“And I shall.” Mordred’s smile was only slightly less oily than the polish Ambrosius required from time to time to keep his joints in smooth operation. “But, my liege …” His smile became a tad rueful at the corners. “Here comes the part that, I am sure, you knew was coming. The part where, having given a concession, I ask a favor.”
“A favor?” Arthur asked, as slow and mystified as he dared.
“A favor?” Lancelot sputtered, just as Arthur had hoped he would.
“I know it is hardly regular for a man in my position to be asking such favors,” Mordred said, his mouth and face turned to Arthur, his eyes shooting accusations at Lancelot. “But my position is such that I fear I have nowhere else to turn. If, my liege, you would prefer to dismiss me unheard, believe me that I will understand.”
“Well,” Arthur said, laying a restraining hand on the practically choking Lancelot’s arm, “you haven’t transgressed so much that I won’t even hear what favor I am refusing.” Considering, after all, that he routinely allowed condemned criminals to beg for last favors (to his intermediaries), Arthur could hardly spare his nephew the same courtesy.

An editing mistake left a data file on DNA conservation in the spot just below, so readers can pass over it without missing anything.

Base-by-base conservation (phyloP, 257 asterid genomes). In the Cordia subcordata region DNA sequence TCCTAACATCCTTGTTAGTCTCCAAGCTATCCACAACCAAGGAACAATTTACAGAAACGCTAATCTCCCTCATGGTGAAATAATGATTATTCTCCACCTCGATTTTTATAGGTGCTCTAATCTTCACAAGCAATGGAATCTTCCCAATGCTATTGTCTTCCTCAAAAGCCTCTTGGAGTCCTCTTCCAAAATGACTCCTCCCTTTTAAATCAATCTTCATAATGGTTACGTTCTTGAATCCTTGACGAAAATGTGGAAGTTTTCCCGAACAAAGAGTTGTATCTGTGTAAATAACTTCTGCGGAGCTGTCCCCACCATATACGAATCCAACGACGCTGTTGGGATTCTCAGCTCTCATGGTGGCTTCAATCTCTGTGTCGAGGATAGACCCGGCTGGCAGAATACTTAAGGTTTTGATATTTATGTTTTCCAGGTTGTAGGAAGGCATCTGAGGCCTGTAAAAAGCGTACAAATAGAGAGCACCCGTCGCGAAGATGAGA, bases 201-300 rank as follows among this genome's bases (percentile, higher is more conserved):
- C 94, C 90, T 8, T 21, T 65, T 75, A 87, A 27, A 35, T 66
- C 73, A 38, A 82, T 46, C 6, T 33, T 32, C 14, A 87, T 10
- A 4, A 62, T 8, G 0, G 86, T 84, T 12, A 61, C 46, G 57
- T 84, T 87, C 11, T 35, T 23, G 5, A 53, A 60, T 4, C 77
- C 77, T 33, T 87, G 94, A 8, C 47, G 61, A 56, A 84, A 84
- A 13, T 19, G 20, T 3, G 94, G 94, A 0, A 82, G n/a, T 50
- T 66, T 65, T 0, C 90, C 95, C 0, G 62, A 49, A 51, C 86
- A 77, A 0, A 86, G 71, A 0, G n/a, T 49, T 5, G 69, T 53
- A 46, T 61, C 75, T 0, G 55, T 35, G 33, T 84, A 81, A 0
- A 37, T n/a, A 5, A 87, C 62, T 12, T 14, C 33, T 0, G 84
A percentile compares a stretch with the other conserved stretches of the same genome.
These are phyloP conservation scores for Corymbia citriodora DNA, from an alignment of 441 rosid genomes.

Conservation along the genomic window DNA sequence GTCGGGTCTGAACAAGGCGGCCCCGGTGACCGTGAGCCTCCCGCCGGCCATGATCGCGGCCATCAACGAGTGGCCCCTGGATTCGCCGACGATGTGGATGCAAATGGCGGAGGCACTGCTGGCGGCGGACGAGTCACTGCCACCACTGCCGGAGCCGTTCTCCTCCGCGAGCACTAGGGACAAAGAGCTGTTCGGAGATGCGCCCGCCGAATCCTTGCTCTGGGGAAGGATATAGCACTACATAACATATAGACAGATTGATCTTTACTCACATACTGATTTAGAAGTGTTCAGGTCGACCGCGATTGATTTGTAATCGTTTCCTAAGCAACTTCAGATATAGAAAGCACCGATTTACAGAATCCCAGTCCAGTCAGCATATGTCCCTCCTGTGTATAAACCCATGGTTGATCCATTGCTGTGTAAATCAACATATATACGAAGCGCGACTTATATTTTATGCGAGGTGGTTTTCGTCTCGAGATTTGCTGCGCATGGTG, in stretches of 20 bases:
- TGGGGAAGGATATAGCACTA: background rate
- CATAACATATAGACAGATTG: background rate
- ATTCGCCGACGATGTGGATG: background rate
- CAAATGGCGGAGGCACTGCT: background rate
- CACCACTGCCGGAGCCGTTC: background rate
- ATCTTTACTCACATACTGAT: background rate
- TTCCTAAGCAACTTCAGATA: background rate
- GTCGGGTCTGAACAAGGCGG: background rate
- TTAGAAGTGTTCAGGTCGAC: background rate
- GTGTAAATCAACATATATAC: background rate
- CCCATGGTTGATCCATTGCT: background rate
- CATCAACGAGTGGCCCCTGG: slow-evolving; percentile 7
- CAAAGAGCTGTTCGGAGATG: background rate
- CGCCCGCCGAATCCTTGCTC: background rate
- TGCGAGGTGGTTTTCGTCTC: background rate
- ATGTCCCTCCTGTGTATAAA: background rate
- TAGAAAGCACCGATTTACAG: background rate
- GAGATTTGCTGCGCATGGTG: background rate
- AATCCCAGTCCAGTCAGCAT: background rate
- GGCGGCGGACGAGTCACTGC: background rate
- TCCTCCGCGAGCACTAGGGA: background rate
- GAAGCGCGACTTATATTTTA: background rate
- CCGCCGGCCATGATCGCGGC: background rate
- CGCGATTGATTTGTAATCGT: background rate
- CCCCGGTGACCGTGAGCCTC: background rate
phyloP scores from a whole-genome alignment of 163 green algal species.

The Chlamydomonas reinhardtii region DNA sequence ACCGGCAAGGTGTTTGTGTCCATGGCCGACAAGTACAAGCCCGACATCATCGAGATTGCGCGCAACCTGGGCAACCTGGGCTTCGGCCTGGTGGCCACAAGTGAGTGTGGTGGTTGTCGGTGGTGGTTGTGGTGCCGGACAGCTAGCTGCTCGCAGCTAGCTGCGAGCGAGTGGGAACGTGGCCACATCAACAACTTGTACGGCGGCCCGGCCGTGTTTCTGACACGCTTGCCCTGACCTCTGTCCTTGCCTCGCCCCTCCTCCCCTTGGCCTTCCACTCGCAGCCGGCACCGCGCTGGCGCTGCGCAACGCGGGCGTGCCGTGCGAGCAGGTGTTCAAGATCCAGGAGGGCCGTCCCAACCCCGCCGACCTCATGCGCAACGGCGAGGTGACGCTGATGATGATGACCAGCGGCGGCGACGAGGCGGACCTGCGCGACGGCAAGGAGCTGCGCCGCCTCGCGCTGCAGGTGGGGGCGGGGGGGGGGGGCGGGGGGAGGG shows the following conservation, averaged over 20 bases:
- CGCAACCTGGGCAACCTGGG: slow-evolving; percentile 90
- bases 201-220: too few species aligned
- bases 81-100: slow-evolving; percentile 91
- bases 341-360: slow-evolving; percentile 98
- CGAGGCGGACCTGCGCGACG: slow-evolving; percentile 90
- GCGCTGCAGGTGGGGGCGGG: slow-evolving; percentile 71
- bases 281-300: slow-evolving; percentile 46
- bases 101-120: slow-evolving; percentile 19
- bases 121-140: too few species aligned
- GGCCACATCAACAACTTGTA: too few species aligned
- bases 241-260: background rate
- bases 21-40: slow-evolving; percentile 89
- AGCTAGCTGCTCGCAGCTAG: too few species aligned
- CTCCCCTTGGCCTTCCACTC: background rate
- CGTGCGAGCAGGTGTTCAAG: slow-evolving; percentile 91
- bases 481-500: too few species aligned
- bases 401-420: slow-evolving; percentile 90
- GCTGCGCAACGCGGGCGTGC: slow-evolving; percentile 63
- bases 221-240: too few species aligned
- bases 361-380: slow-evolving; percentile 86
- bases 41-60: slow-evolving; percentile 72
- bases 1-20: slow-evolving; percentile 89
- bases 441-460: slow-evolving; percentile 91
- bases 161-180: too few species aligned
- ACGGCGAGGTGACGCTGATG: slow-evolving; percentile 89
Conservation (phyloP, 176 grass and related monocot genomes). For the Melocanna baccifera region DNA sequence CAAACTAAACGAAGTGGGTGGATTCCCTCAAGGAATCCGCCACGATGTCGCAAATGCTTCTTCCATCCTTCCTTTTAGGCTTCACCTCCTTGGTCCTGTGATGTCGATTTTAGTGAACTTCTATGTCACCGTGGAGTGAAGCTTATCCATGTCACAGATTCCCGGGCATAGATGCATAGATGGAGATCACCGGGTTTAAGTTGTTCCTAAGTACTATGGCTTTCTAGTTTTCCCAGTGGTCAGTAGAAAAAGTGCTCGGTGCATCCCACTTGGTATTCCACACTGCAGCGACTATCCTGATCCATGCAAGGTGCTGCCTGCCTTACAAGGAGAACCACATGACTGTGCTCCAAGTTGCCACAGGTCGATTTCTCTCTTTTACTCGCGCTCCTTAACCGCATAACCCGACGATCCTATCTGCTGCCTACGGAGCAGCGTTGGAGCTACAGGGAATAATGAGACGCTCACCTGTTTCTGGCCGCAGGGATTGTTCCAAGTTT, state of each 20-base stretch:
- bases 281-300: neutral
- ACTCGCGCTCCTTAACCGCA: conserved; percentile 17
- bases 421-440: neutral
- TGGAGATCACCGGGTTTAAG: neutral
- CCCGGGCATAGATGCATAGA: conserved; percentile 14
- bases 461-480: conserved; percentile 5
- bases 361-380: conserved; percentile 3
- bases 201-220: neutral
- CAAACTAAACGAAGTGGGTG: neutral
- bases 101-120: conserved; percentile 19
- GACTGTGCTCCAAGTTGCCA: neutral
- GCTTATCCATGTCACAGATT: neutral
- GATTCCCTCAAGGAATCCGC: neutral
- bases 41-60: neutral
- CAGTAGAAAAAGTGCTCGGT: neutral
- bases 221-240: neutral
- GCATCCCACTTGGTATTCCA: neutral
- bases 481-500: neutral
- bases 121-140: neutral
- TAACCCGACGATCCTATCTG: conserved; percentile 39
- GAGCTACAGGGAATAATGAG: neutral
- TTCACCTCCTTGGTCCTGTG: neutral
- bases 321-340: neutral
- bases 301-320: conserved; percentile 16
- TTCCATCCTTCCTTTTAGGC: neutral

Besides, it was always good to know just what it was men wanted.
“I wish to ask your advice, my liege,” Mordred replied. “I have … well, I suppose I must admit it. I have made rather a mess of things.”
Lancelot’s face refused to hide what he was thinking, but Arthur kept his schooled into near-perfect impassivity. “A mess of things?”
Mordred shot Arthur a look. It was the sort that said, My liege, if I did not know you as well as I think you do, I would accuse you of playing the fool solely to make me admit out loud how much of an ass I was and watch me squirm thereby. Arthur only raised his eyebrows in reply, eyes mild as buttermilk, wordlessly inviting confidences.
Mordred took a deep breath. “You yourself told me, my liege, and not too long ago, that I have made a shambles of my relations with the rest of the kingdom. I fear I can do nothing but agree. However, I also fear I have not the least idea of how to go about mending things. I am, you know, a proud man, and I like not to apologize — but as you have also seen, I am certainly capable of it. However, I scarcely know to whom to apologize, or for what.”
“Your wife might be a good place to start!” Lancelot blurted out. “She was afraid of you in that courtroom! She was afraid you would hurt her child! If you wish to make things right with the rest of the kingdom, you should start with her!”